Auto Inflating PFD
Hi guys – Jettie here. Well I don’t know how it is around where ya’ll live, but summer finally got here with a vengeance. The high is going to be in the mid nineties with rain every day this week. It doesn’t bother my husband a bit though. Just as soon as he gets a minute free, that boat is attached to the back of his truck and out the driveway he goes. We’ve been together a lot of years and it never used to bother me for him to go off fishing by himself cause I knew he was having a good time, but recently he had a little heart trouble and now I worry about him a little. What if something happened and he fell overboard?
I wanted him to wear a lifejacket while he was fishing but I knew that there was no way he was going to agree to wear one of those big bulky ones. He is too serious about his fishing and it would just get in the way. I can just hear him complaining now. I had seen those new auto inflatable life vests in the store and thought I might do some research and get all my ducks in a row and spring it all on him at one time. It wasn’t as hard as I thought. It seems he was having some of the same thoughts I was. I guess when you’ve been married over 40 years you start thinking alike.
Anyway, here’s some of the things I came up with that you need to know if you are considering getting a auto inflatable PFD (Personal Flotation Devise).
Auto-inflating PFDs come in several variations but they basically work the same way. A gas-tight bladder is folded into a compact shape and is covered with a durable shell. The shell is held closed with Velcro until the PFD is inflated. Attached to the bladder is an oral inflator tube and an auto-firing mechanism containing a CO2 cartridge. The vest is worn at all times by the user and may be inflated in any of three ways:
1) it will automatically inflate if the wearer enters the water,
2) it may be orally inflated by blowing into the oral inflator tube, or
3) it may be manually inflated by pulling on a “rip cord.”
The auto inflator device has a spring-loaded firing pin that punctures the high pressure CO2 cartridge. A “bobbin” in the mechanism keeps it from firing until needed. Once wet however, the bobbin (sometimes called a ‘pill’) rapidly disintegrates, tripping the firing pin. The manual “rip cord” also activates the firing pin.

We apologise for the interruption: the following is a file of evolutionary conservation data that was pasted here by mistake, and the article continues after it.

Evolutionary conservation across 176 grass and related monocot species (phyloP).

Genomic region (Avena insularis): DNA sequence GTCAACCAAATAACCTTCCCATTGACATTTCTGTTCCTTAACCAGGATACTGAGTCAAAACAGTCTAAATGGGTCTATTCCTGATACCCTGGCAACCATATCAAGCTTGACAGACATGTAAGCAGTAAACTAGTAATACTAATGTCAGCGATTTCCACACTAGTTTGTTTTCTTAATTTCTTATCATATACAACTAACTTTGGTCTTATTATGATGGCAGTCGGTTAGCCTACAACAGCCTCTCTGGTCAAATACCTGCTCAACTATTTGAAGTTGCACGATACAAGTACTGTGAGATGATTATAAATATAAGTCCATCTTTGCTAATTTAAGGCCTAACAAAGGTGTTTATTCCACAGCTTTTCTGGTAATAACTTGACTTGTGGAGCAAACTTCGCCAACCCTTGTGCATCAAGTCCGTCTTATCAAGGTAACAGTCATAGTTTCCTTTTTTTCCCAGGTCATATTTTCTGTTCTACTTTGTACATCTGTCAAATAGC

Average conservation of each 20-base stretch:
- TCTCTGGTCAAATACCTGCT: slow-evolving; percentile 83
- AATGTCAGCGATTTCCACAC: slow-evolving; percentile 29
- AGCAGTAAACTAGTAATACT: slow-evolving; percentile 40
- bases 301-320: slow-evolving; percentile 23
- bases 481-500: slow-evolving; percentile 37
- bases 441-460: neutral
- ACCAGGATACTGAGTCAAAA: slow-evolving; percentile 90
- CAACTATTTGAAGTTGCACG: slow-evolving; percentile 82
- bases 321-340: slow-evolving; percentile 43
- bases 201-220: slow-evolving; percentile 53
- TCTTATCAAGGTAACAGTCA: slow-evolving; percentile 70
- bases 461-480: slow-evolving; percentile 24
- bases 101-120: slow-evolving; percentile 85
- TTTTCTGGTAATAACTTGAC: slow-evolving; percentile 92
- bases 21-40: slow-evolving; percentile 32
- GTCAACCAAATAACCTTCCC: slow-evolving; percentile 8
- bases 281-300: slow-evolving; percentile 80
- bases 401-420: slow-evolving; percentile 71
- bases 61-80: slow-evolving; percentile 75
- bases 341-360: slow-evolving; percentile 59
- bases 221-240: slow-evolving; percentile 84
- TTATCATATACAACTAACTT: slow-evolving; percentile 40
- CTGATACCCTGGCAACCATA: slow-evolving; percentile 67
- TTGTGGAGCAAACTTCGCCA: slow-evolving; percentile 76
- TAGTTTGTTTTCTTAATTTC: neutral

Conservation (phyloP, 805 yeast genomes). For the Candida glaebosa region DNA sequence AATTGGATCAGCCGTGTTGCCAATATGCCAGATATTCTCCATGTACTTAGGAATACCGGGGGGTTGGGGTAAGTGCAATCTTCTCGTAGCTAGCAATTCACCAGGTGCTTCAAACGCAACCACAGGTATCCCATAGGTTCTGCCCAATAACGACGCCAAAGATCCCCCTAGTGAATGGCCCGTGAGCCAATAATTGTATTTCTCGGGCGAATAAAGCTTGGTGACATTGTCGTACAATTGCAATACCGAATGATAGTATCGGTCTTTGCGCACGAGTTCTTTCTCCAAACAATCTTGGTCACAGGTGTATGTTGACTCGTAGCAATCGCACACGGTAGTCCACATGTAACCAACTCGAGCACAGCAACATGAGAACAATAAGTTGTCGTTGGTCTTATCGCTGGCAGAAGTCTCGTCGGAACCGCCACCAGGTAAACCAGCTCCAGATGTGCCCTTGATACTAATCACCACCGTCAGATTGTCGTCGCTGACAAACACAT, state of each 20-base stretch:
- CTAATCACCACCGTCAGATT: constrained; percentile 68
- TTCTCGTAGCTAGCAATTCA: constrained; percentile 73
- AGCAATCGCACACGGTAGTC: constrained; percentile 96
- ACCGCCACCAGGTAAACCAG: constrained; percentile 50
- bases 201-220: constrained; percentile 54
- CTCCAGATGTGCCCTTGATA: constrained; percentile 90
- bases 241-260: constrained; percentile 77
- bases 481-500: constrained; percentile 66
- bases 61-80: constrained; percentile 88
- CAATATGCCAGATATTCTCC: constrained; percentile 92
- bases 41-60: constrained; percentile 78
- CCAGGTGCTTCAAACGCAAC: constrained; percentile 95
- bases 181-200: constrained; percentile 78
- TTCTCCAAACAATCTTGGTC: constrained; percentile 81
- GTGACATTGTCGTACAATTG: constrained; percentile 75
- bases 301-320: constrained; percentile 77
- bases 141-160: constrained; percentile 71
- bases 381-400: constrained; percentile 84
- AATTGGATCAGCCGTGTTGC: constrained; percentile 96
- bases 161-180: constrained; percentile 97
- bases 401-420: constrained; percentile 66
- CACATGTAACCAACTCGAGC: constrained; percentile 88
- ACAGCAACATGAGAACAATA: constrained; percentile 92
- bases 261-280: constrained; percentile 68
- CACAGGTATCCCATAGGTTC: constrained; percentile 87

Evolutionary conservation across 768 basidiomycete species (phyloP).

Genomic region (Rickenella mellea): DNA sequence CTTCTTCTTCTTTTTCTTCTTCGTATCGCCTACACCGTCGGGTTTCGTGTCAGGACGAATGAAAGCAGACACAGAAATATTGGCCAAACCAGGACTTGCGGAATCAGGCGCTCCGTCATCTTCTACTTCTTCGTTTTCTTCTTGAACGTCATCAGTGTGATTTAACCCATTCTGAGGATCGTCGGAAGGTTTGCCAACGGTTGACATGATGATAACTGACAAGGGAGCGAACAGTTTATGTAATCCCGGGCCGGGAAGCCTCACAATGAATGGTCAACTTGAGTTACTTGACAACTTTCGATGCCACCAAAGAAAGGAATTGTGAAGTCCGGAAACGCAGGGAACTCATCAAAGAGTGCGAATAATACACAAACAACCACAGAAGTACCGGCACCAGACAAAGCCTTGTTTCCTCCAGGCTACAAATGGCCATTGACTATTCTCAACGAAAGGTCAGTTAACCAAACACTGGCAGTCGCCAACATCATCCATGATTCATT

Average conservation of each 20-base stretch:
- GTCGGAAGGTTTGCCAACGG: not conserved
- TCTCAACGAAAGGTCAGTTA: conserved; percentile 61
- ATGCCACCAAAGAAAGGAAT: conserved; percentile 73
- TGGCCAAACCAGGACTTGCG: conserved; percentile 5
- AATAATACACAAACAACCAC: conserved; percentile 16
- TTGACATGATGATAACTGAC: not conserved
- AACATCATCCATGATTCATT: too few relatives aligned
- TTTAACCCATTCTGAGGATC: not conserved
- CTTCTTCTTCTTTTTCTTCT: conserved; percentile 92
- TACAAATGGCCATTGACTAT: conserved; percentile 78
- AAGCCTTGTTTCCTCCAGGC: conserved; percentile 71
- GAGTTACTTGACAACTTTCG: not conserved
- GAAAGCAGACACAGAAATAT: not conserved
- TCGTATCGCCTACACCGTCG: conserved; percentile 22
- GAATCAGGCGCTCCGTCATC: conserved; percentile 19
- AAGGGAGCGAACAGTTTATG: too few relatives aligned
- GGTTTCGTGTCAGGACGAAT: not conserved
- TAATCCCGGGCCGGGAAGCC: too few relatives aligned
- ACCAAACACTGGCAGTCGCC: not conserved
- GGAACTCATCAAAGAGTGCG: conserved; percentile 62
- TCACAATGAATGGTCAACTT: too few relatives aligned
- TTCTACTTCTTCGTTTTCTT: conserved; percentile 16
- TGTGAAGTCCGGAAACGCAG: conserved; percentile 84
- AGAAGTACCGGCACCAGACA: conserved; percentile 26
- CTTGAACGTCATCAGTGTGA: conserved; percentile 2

If inflated by any method other than the oral inflation tube, the vest needs to be rearmed before it can be put back into service. If the manual lever (pull cord) was used, then a new CO2 cartridge and possibly an indicator pin must be installed. If the auto-inflator was used, then a new bobbin/pill must be installed as well as the CO2 bottle. Everything you need to rearm these vests are available as kits from their manufacturers.
Most auto-inflator PFDs are classified as type V devices. This means that they meet federal carriage requirements for PFDs provided that they are used as directed, and that they are worn at all times while on board. In addition, they are not approved for persons less than 16 years of age.
There are some things to consider before you switch to the Auto Inflators.
1) As opposed to conventional, inherently buoyant PFDs, these are high-tech devices. They will not provide buoyancy until they’re inflated. This imposes a higher level of responsibility on the user. They MUST be carefully inspected before each use to see that the inflator mechanism is armed and in good condition. The bladder must not leak, and the user must be familiar with its use and operation. This is a big difference from using a conventional PFD. That's also why they’re not approved for use with persons less than 16 years old.
2) They are not recommended for swift water sports (white water) or any activity where the user will probably get soaked (personal watercraft, sailboards).
3) Cold weather adversely affects the operation of these PFDs. While the CO2 cartridge will fully inflate the vest most of the year, in extremely cold temperatures the same amount of gas will not expand to the same volume, reducing the vest’s buoyancy.
4) While they are designed to auto-inflate only when immersed in water and not by rain or high humidity, the ‘pill/bobbin’ material can break down under these conditions and activate the inflator.
5) Inflatable PFDs provide no protection from hypothermia.
6) Since there is a slight delay from immersion to inflation, they are not recommended for non-swimmers.
7) An inflatable MUST be worn as the outermost layer. Never wear a coat or rain gear over these vests.
Come on by Bass Pro Shops and talk with our guys in the Marine Department and let them help you decide which PFD is best for you.